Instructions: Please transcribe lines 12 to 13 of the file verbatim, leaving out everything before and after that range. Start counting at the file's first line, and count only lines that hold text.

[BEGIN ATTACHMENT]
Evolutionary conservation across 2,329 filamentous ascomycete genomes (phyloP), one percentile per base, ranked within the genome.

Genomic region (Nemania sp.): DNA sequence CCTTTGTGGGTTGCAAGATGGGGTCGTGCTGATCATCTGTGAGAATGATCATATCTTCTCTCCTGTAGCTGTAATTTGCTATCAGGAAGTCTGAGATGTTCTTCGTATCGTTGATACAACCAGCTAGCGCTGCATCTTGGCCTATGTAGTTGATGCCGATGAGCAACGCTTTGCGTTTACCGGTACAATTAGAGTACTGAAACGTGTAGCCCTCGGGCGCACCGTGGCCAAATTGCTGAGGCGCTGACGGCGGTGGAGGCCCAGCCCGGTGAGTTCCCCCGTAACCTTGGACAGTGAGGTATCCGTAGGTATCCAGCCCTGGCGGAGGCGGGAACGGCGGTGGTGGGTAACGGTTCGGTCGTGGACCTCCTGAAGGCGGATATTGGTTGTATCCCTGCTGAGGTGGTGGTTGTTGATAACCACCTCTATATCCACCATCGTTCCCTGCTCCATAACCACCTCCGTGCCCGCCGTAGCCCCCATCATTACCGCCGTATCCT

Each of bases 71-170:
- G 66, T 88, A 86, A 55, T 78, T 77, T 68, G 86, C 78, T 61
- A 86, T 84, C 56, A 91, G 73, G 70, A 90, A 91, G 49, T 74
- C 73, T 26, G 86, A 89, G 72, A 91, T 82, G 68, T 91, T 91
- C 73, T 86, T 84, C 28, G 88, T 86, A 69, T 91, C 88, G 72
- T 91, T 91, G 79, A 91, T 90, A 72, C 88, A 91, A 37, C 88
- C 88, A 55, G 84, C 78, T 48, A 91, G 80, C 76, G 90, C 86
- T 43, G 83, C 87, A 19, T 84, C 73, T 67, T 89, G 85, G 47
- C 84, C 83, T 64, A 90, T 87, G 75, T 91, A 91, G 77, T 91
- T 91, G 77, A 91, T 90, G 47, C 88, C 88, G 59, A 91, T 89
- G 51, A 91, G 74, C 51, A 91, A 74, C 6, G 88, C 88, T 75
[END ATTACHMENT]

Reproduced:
- T 91, G 77, A 91, T 90, G 47, C 88, C 88, G 59, A 91, T 89
- G 51, A 91, G 74, C 51, A 91, A 74, C 6, G 88, C 88, T 75